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Employment status: are Addison Lee Couriers workers?

The Employment Appeal Tribunal (‘EAT’) has rejected Addison Lee’s attempt to overturn a judgment by the Employment Tribunal (‘ET’) which found that one of their cycle-couriers was entitled to basic employment rights.

The EAT’s decision is yet another example of the gig economy litigation in which the Tribunals have looked past the written words of the contract of employment to examine the real working arrangements between the parties.

Background

The claim concerned one weeks’ holiday which the Claimant took but was not paid for by the ‘employer’. The Claimant brought a claim in the ET which Addison Lee defended on the basis that the Claimant was not a ‘worker’ entitled to basic employment rights such as holiday pay, but an independent contractor.

As proof of the Claimant’s arms-length relationship, the company relied on the terms of his contract of employment, which included:

  • Declarations that the Claimant was not an ‘employee’ or a ‘worker’ and that Addison Lee was simply an agent for the couriers.
  • A ‘zero-hours’ clause putting no obligation on either party to offer or perform any work.
  • A promise by the Claimant to pay Addison Lee’s legal costs should he dispute his employment status.

The Employment Tribunal Judgment

The Employment Judge rejected the company’s arguments and evidence. She found that the Claimant had to be willing and available to work within central London when he was logged on to the Respondents mobile app and at these times he was subject to the employer’s control. He was not running a business of his own as an independent contractor and Addison Lee took measures such as protecting the couriers from non-payment, which it did not have to take if they were genuinely independent.

The Appeal

Addison Lee appealed to the EAT on two grounds. Firstly, there was no basis to conclude that the Claimant was under an obligation to accept jobs once logged on. This was a purely ‘zero-hours’ contract with no mutuality of obligation. Secondly, the company argued that the ET got its facts wrong by relying on the Claimant’s evidence where it should not have done so.

On 11 May 2018, the Employment Judge presiding in the EAT with two lay members, dismissed the company’s appeal entirely.
On Ground 1, the EAT concluded that during the period that the Claimant was logged on, there was a contractual relationship with identifiable obligations to offer and receive work. Just because a courier could log off at any time, that did not defeat the obligation to accept work when logged on.

Dusting-off an infrequently cited case about garment workers in the 1980s (Nethermere (St Neots) Ltd v Gardiner [1984] I.C.R. 612), the EAT explained that the mutual obligation to provide and accept work can arise from established practice and the expectations of the parties, even in what was apparently a ‘zero-hours’ contract.

On Ground 2, the EAT rejected the company’s attempts to overturn various other factual findings by the Tribunal as ‘minute dissection’ of the evidence heard and arguments based on ‘semantics’ rather than substance.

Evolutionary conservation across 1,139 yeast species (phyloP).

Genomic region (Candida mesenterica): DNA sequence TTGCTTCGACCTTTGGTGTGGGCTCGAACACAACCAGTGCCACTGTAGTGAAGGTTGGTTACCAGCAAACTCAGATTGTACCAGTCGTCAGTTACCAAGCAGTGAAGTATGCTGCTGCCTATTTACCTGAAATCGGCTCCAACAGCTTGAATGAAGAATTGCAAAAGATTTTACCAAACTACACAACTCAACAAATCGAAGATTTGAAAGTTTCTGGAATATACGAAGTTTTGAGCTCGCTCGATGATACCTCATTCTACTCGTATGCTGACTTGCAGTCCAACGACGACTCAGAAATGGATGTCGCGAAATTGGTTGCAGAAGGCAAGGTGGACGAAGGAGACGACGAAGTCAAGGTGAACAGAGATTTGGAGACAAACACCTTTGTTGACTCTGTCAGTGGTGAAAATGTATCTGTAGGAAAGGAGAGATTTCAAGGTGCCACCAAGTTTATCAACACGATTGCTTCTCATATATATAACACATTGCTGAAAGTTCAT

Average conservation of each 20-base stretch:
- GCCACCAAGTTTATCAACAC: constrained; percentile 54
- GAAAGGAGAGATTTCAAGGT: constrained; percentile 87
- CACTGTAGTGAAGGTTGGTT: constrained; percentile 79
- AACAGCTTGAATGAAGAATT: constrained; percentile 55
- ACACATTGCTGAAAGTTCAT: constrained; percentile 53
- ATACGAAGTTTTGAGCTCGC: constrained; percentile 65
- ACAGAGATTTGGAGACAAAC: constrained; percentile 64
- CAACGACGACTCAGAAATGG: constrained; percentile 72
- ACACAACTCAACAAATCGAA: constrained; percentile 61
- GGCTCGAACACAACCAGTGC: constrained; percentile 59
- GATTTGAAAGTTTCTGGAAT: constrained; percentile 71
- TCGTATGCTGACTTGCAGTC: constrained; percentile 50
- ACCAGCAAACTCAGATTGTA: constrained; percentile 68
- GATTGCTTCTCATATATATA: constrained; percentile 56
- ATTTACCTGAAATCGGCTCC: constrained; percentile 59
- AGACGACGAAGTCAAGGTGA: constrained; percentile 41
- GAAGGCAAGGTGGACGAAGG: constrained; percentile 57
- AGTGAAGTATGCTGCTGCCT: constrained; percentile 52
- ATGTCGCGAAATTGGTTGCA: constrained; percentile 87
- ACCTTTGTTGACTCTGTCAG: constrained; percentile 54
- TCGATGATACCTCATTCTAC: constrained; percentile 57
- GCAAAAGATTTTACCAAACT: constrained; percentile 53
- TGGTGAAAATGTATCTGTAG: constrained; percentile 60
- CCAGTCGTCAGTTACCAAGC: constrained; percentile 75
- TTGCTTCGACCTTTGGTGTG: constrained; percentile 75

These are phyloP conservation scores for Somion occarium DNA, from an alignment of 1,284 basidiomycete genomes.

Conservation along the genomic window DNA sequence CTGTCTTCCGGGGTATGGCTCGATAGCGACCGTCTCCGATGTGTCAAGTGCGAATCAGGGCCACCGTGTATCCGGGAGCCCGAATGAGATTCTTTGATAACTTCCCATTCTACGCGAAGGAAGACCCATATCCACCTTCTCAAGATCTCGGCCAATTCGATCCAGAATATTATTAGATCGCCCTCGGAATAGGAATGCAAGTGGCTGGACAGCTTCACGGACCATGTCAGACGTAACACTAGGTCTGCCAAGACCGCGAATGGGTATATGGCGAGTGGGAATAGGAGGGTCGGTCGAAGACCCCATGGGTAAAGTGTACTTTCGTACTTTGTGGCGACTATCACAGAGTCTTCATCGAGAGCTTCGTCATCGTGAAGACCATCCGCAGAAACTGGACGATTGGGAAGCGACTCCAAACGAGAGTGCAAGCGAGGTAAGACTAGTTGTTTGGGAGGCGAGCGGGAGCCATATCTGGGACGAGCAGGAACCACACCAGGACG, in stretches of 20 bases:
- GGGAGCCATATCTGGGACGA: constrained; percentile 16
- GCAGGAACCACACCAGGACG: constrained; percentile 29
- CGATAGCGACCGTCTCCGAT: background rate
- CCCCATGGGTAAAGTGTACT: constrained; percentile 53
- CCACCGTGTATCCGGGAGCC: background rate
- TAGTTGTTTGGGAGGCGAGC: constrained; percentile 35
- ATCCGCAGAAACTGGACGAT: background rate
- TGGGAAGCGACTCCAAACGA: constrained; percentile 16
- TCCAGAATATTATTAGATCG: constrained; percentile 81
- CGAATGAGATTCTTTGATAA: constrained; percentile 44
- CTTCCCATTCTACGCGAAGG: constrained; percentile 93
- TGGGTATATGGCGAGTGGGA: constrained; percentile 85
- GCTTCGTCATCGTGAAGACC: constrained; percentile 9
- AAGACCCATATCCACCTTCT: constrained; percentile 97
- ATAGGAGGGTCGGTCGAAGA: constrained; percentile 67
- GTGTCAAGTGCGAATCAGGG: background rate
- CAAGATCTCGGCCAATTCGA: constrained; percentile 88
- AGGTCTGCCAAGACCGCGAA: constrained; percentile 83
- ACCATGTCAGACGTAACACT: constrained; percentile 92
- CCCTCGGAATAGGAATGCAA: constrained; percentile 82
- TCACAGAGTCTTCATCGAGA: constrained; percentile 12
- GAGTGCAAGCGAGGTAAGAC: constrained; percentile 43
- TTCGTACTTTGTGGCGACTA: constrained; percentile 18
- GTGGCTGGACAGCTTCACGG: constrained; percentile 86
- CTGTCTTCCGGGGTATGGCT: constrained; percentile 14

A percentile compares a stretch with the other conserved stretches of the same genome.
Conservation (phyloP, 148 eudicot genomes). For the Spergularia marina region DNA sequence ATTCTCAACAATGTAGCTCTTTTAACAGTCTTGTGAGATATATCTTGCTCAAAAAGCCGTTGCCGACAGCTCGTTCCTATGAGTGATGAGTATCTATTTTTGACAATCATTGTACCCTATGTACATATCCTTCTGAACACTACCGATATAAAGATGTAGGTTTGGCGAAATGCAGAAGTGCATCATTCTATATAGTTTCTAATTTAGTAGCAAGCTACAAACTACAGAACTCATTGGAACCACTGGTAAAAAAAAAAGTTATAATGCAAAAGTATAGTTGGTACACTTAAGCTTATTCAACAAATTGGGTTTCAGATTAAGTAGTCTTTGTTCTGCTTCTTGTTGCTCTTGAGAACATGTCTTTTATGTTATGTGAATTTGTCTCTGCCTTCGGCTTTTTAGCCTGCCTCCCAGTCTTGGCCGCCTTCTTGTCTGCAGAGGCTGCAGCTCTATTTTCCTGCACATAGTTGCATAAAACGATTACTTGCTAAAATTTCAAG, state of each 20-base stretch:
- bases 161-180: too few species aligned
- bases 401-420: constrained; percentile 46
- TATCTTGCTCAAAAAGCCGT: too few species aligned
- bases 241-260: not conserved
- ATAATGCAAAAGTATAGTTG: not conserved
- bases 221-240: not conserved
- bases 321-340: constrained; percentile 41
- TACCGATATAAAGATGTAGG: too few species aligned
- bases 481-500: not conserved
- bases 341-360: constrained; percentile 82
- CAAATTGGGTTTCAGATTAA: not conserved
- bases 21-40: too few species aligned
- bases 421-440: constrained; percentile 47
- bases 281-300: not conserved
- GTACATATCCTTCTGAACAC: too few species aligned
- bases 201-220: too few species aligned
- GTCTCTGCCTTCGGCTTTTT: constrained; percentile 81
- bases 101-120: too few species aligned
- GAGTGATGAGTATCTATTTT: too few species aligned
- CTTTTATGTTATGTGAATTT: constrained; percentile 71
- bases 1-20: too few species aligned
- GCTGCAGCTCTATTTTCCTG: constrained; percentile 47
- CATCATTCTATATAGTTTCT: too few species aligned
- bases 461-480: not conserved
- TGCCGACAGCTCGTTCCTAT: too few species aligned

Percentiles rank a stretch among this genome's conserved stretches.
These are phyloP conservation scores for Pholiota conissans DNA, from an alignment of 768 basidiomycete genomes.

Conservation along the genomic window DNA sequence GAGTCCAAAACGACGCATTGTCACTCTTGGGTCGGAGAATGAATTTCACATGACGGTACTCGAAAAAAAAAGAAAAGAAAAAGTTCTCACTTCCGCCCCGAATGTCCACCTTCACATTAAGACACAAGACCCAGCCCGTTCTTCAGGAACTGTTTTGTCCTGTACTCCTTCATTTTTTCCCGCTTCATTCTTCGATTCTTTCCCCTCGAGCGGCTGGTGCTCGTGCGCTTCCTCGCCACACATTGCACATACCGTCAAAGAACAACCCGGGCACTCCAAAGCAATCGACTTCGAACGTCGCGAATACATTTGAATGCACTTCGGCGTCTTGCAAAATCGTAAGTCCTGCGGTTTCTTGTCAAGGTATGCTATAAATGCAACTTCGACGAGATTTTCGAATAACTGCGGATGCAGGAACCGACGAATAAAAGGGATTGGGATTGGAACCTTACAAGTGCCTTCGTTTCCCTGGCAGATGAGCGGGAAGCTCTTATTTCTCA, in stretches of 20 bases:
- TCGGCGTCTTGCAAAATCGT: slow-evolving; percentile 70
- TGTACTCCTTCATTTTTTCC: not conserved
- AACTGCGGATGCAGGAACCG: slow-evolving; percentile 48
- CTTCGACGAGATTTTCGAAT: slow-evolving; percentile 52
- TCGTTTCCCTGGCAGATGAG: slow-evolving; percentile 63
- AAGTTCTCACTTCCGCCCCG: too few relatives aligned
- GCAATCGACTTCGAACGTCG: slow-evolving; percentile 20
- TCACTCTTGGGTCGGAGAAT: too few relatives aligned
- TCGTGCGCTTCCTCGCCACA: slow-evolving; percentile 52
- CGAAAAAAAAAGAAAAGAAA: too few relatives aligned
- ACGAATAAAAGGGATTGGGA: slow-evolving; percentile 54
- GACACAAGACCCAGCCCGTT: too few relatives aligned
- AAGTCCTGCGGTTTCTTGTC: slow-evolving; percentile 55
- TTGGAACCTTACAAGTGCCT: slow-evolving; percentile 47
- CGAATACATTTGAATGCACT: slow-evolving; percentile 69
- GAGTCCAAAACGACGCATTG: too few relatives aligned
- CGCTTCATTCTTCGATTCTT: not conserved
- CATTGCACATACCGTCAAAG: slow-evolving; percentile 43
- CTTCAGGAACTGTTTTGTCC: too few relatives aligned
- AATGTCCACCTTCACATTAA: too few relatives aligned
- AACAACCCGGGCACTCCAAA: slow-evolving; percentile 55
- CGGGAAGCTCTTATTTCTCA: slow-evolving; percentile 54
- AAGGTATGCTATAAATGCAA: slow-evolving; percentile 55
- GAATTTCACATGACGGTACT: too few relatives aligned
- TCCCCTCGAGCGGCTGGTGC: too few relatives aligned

Conclusion

Much like Uber’s Tribunal appeal before it, Addison Lee faced a challenging task in overturning the highly fact-sensitive findings of the ET. The EAT’s point that a zero-hours clause may not always faithfully reflect the reality of the working relationship is a useful one to bear in mind for employers and those employed by them. Caution should be exercised by any employers seeking to rely on zero-hours clauses if, in practice, persons employed are expected and expecting to perform certain amounts of work.

Employment lawyers and their clients can expect further developments in this area, with decisions from the UK Supreme Court in Pimlico Plumbers and the Court of Appeal in Uber to follow soon.

In the meantime, if you need any help and advice in relation to the above, please do not hesitate to contact me or the employment team on 0113 350 4030 or at hello@scesolicitors.co.uk

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SCE Solicitors is a boutique employment law practice based in Leeds which advises clients nationwide.  Please note that the information in this blog is to provide information of general interest in a summary manner and should not be construed as individual legal advice. Readers should consult with SCE Solicitors or other professional counsel before acting on the information contained here.

Richard Newstead

Richard qualified as a Legal Executive over 20 years ago and has significant experience in Employment law and Litigation.

Richard acts for both employers and employees drafting and advising on settlement agreements, contracts of employment, consultancy agreements, directors service agreements and general workplace policies. He acts for commercial clients in the employment tribunal dealing with unfair dismissals, constructive dismissals and claims for discrimination.
Richard Newstead

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Richard Newstead

Richard qualified as a Legal Executive over 20 years ago and has significant experience in Employment law and Litigation. Richard acts for both employers and employees drafting and advising on settlement agreements, contracts of employment, consultancy agreements, directors service agreements and general workplace policies. He acts for commercial clients in the employment tribunal dealing with unfair dismissals, constructive dismissals and claims for discrimination.

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